Image

6:21 PM / Thursday December 1, 2022

18 Sep 2011

Food insecurity higher in minority households

  • Facebook
  • Twitter
September 18, 2011 Category: Health Posted by:

minority news

 

WASHINGTON — The USDA today released a new report of Food Security in the U.S.. The report showed that food insecurity rates were substantially higher than the national average for households with incomes near or below the current federal poverty line ($22,350 for a family of four), households with children headed by single women or single men, and black and Hispanic households.

 

USDA Food, Nutrition and Consumer Services Under Secretary Kevin Concannon said the report also found that the percentage of very low food security declined from 5.7 percent of households in 2009 to 5.4 percent in 2010.

 

The study indicated that in 2010, 17.2 million households in America had difficulty providing enough food due to a lack of resources. The number of food insecure households in 2010 was relatively consistent with statistics released in 2008 and 2009.

 

“This report underscores the critical role that federal nutrition assistance programs play in helping struggling American families put food on the table until they can get back on their feet,” said Concannon. “Many families receive assistance not because they want to, but because they need it as a last resort to make ends meet. As the economy continues to recover and jobs are created, we hope to see the number of families in need of nutrition assistance shrink.”

 

The report released today indicates that 59 percent of all food-insecure households participated in one or more of the three largest nutrition assistance programs near the time of the survey.

 

In fiscal year 2010, these programs provided much needed food assistance to millions of individuals, children and families in need:

 

In an average month of fiscal year 2010 (October 1, 2009 through September 30, 2010), the Supplemental Nutrition Assistance Program (SNAP) provided benefits to 40.3 million people in the United States.

 

In fiscal year 2010, the National School Lunch Program (NSLP) provided meals to an average of 31.6 million children each school day.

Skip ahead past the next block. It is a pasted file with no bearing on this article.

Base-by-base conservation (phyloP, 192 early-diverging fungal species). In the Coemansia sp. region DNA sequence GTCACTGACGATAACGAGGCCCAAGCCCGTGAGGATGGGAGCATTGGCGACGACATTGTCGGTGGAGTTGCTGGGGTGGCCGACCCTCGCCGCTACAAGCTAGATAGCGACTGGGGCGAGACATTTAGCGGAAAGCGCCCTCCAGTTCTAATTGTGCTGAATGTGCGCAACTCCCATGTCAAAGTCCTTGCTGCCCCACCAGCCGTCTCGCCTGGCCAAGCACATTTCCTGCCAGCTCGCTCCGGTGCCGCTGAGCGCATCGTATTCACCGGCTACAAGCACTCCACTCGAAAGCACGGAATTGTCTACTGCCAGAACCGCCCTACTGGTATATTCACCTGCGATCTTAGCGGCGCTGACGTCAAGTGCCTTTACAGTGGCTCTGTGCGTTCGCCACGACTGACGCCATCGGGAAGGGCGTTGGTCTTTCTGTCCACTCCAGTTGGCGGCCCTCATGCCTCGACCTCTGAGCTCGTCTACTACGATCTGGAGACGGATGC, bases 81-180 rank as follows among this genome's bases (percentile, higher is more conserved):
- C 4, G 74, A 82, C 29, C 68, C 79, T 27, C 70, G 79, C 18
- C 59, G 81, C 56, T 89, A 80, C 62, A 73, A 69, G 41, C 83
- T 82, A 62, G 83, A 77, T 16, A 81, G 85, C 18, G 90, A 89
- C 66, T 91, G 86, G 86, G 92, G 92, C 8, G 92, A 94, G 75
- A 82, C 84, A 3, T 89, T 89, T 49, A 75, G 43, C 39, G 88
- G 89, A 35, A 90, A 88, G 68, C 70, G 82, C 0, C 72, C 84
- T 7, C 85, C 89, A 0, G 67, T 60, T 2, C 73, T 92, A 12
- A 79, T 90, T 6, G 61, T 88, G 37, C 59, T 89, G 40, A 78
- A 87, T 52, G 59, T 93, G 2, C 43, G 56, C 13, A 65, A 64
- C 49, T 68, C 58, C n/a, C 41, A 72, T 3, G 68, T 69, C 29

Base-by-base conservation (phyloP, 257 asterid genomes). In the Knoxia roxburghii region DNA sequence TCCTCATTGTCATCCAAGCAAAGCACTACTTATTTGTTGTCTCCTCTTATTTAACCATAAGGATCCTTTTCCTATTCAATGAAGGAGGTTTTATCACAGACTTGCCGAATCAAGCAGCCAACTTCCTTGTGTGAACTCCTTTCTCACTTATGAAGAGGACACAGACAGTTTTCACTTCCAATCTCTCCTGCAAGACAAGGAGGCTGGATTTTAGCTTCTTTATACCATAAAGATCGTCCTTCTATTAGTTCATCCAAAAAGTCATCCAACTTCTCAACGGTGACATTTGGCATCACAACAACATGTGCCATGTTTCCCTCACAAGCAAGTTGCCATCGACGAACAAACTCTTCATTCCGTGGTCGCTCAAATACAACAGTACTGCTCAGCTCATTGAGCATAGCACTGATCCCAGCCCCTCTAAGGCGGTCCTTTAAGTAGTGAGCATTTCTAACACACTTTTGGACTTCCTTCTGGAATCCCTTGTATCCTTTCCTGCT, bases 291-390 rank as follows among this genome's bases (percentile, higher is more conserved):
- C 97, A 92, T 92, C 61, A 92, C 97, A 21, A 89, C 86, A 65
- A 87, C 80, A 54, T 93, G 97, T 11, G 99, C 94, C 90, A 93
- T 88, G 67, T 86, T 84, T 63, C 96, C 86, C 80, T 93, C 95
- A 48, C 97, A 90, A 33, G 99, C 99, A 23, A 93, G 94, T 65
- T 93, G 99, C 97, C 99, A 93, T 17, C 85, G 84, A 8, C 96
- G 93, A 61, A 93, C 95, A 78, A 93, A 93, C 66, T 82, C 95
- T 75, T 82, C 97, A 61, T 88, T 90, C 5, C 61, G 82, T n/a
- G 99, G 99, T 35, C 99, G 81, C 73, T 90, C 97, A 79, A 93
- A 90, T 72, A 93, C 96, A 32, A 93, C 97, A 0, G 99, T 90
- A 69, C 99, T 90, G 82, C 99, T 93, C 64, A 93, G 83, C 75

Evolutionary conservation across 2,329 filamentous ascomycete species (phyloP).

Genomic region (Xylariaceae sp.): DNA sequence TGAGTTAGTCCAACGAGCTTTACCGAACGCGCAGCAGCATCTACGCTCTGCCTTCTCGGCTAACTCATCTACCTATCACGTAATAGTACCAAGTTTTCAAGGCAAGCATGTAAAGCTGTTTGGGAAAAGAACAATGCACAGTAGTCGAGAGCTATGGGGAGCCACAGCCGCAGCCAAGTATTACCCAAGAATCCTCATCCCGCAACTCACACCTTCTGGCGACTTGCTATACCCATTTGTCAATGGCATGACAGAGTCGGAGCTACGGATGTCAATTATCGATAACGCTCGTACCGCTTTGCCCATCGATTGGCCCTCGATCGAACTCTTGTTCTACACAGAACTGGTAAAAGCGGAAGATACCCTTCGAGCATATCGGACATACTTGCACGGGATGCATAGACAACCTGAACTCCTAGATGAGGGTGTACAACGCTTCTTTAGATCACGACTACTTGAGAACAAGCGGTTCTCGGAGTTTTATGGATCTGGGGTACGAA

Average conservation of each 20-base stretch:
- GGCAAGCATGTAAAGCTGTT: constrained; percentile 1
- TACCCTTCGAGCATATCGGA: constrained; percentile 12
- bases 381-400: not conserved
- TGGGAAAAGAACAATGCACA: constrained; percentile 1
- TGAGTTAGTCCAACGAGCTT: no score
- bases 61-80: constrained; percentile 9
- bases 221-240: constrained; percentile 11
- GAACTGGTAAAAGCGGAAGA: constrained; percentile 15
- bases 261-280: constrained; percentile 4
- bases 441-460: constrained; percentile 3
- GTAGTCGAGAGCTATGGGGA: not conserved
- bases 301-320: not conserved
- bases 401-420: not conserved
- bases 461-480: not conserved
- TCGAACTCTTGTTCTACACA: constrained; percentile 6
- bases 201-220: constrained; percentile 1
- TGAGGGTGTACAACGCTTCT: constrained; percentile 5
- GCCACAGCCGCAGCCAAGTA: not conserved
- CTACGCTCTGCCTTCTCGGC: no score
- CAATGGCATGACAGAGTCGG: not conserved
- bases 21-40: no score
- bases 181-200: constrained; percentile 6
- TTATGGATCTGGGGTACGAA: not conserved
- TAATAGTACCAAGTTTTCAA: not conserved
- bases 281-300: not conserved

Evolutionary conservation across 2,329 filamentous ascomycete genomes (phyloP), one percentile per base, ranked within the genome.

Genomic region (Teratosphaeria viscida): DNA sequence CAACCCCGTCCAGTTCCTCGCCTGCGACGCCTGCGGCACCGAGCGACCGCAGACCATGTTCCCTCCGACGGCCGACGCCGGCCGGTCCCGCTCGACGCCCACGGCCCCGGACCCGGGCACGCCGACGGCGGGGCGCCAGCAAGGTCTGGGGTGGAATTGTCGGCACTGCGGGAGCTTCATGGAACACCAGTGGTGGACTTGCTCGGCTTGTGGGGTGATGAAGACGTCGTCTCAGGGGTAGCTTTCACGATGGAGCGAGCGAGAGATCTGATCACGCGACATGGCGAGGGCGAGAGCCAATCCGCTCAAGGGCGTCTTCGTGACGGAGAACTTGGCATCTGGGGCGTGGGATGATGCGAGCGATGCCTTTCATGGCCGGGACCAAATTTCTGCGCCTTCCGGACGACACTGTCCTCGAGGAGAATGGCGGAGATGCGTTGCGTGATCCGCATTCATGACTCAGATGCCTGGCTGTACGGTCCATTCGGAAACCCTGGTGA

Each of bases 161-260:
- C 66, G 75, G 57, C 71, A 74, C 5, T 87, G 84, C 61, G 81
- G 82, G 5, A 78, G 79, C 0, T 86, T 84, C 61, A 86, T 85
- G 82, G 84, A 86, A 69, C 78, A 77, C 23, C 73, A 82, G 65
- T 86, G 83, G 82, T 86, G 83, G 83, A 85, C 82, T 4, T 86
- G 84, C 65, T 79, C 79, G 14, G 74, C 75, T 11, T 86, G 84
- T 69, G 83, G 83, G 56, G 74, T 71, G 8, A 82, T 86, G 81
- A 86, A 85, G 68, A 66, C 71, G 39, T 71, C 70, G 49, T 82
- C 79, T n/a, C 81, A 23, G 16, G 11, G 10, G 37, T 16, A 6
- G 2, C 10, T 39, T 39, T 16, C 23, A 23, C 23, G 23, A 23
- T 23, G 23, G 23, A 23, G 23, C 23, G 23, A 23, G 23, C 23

In fiscal year 2010, the Special Supplemental Nutrition Program for Women, Infants and Children (WIC) served an average 9.2 million participants per month.

 

Food insecurity was more common in large cities and rural areas than in suburban areas and other outlying areas around large cities.

  • Facebook
  • Twitter

Leave a Comment

Recent News

Local

Message from Catherine Hicks Philadelphia Branch NAACP President and Publisher of the SUN on passing of former PA Senator T. Milton Street

November 29, 2022

Tweet Share Pin Email The Philadelphia Branch NAACP and the Philadelphia SUN family, is saddened to hear...

Stateside

Senate runoff: Obama heading to Georgia

December 1, 2022

Tweet Share Pin Email By BILL BARROW and JEFF AMY ATLANTA (AP) — Georgia voters have cast...

Week In Review

Biden admin to ask high court to take up student debt plan

November 24, 2022

Tweet Share Pin Email ABOVE PHOTO: Light illuminates part of the Supreme Court building on Capitol Hill...

Politics

Georgia runoff: Why one Senate seat is crucial for Democrats

November 24, 2022

Tweet Share Pin Email ABOVE PHOTO: This combination of photos shows, Sen. Raphael Warnock, D-Ga., speaking to...

Health

How to shop for the right Medicare plan and avoid costly mistakes

November 24, 2022

Tweet Share Pin Email BPT Inflation is putting the squeeze on all Americans, but no one is...

Color Of Money

Top financial to-dos to end the year strong and prepare for 2023

November 24, 2022

Tweet Share Pin Email BPT  The holidays are a time full of good cheer, but not necessarily...

The Philadelphia Sunday Sun Staff